Grant Period: Eighteen months
A graduate of the Satyajit Ray Film and Television Institute of India, Manas Bhattacharya’s main artistic concern has been to extend his skills as a painter, cinematographer and photographer to create a form that is a point of convergence for film and the visual arts. Emerging out of a need to showcase the body of images created through the earlier IFA-funded Digital Imaging project (2002), Manas planned to explore the form and structure of the video loop as a response to the changing visual environment of Kolkata. The Extending Arts Practice programme supported Manas to create a series of audio-video loops, animation sequences of digital paintings, still photographs, collages and site-specific live action video for playback on closed-circuit television monitors on the underground platforms of the metro railway in Kolkata.
“Digital images inherently lend themselves to multiple, even conflicting contexts of viewing and showing, and necessitate new ways of seeing to realise their full potential,” explains Manas. Hence, to bring such images into public spaces that are not designated places for showing and viewing art, the idea of the loop film as a scaled down, cost-effective, but equally powerful way of addressing new ‘visualities’ emerged. By installing these loop films in public spaces like the Kolkata Metro, the very properties of the spaces will mirror the principle of the loop, he explains. Since, as a form, a loop played on a close-circuit television of a metro station cannot be interfered with, intervened in, and/or interrupted by the viewer as in a film or a musical track, the loop also marks the collapse of the linear flow of classical cinema. Manas explains that, “as a cinematic form, the loop celebrates the ever shortening attention span of the contemporary viewer and self consciously posits a cinema that need not be consumed as a whole, that does not demand the singular undivided attention of the viewer… it is to be glanced at while passing by... a cinema for the passerby.”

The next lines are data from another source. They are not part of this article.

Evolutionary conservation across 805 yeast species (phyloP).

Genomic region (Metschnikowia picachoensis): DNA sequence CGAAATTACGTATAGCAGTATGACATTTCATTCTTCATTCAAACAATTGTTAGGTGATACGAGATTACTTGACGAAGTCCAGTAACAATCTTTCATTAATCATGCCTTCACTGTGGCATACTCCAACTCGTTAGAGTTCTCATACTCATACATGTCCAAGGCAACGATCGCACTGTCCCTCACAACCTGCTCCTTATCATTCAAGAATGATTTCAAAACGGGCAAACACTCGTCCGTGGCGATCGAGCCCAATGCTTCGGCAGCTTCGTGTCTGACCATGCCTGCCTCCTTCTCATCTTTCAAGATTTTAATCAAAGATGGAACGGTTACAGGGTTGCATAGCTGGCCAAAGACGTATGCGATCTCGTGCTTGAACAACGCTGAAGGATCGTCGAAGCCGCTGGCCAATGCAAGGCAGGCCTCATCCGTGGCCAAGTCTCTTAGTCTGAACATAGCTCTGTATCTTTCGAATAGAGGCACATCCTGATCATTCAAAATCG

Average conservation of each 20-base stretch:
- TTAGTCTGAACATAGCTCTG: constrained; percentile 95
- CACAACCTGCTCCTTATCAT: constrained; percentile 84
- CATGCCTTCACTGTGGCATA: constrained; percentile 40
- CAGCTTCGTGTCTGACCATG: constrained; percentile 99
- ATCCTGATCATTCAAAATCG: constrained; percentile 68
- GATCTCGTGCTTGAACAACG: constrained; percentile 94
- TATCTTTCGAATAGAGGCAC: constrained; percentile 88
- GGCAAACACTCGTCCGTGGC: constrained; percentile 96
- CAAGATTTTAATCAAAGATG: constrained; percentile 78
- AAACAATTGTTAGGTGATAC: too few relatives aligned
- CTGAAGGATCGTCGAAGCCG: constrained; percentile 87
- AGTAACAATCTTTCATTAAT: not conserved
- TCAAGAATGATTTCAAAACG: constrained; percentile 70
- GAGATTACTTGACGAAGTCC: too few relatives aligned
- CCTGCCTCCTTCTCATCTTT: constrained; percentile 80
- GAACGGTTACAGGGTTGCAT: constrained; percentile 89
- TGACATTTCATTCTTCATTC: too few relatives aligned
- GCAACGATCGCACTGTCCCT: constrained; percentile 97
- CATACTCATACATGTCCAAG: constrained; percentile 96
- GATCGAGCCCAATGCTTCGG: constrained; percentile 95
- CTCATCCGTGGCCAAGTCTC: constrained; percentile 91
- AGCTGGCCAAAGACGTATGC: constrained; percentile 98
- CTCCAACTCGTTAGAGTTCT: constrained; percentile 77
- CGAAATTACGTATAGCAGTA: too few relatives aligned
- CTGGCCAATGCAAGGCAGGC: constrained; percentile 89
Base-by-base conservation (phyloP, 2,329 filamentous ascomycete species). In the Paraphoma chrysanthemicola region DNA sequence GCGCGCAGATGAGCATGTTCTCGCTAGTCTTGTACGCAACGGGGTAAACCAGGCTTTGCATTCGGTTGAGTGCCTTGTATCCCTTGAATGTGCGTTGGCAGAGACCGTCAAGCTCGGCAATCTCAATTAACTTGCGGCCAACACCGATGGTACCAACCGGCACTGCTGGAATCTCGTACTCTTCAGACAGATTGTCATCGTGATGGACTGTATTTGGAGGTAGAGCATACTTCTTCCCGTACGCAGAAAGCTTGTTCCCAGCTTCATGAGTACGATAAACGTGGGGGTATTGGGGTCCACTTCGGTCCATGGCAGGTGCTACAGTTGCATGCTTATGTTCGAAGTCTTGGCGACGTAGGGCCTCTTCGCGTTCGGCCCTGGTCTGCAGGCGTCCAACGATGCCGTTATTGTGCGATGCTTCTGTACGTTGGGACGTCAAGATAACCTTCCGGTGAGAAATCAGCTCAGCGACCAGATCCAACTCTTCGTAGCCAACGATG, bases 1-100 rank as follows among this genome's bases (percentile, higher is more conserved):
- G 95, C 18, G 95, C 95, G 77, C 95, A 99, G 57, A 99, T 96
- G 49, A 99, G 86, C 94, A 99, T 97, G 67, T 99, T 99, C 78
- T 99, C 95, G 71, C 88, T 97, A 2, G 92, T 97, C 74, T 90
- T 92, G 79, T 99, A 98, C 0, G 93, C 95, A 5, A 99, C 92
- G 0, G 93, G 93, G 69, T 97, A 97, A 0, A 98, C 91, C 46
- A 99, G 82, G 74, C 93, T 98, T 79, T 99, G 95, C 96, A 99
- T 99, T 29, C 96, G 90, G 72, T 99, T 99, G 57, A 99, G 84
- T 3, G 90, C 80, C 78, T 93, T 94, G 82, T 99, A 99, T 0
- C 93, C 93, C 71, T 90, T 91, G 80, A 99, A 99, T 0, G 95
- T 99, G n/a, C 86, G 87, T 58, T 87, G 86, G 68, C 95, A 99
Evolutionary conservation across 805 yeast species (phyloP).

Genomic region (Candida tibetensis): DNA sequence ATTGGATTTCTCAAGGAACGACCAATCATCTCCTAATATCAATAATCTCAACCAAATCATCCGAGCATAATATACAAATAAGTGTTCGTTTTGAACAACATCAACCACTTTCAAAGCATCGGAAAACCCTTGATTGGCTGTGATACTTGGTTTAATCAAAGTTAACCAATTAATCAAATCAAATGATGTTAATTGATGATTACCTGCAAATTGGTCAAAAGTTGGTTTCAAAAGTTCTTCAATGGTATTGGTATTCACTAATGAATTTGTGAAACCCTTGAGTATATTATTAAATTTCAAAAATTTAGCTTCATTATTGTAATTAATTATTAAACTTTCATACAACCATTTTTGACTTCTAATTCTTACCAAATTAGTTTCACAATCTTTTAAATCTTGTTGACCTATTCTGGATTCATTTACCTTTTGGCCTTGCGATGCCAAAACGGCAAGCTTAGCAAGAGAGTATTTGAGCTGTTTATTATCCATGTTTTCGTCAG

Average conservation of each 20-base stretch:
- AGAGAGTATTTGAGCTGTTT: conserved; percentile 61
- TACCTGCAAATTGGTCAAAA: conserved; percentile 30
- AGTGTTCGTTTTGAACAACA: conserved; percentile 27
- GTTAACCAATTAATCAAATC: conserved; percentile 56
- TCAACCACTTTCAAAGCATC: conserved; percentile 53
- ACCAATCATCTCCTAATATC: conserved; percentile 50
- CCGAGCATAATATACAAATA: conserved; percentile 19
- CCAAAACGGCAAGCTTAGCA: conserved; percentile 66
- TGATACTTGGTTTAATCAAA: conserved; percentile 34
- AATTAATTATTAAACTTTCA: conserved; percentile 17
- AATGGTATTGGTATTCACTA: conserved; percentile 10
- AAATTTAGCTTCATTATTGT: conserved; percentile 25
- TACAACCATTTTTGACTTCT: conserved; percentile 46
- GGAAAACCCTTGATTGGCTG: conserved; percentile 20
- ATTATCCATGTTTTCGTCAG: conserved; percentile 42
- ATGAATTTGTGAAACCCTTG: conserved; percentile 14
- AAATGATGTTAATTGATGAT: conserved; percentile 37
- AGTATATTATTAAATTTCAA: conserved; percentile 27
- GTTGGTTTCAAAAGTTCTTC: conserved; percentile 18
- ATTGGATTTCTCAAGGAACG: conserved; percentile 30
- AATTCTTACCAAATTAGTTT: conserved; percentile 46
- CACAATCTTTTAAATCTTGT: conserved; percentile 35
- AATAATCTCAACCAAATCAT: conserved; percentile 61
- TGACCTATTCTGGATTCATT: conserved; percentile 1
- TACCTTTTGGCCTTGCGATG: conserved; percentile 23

Manas has structured the loops around two different and contrasting principles, the ‘Alienation Function’ and the ‘Mirror Function’. The ‘Alienation Function’ is made with the body of images that were created during the earlier IFA-funded project. These comprise short video-poems made up of animation sequences of digital paintings, still photographs, collages and some live action video. The ‘Mirror Function’, which is the second category of loops, works on the principle of the mirror. It is made using elements – images and sounds taken or captured from those very spaces where the loops or monitors are physically located, for example, loops on the Kolkata Metro played back in the Metro itself. The idea is to comment on and critique the nature of contemporary urban life by mirroring it via the loops. Other loops in this section take off from architectural properties of the metro stations like the platforms, subways, stairways, filmed as empty blocks bereft of people. Similarly, there are also loops dealing with automatism, for example, the ticket punching machines, escalators and sliding doors of the trains, which will be created with the aim of making the passerby look again at the spaces that they traverse everyday. Ultimately, all the loop films under this category aim “to understand and negotiate the changing cityscape and to come to terms with it”.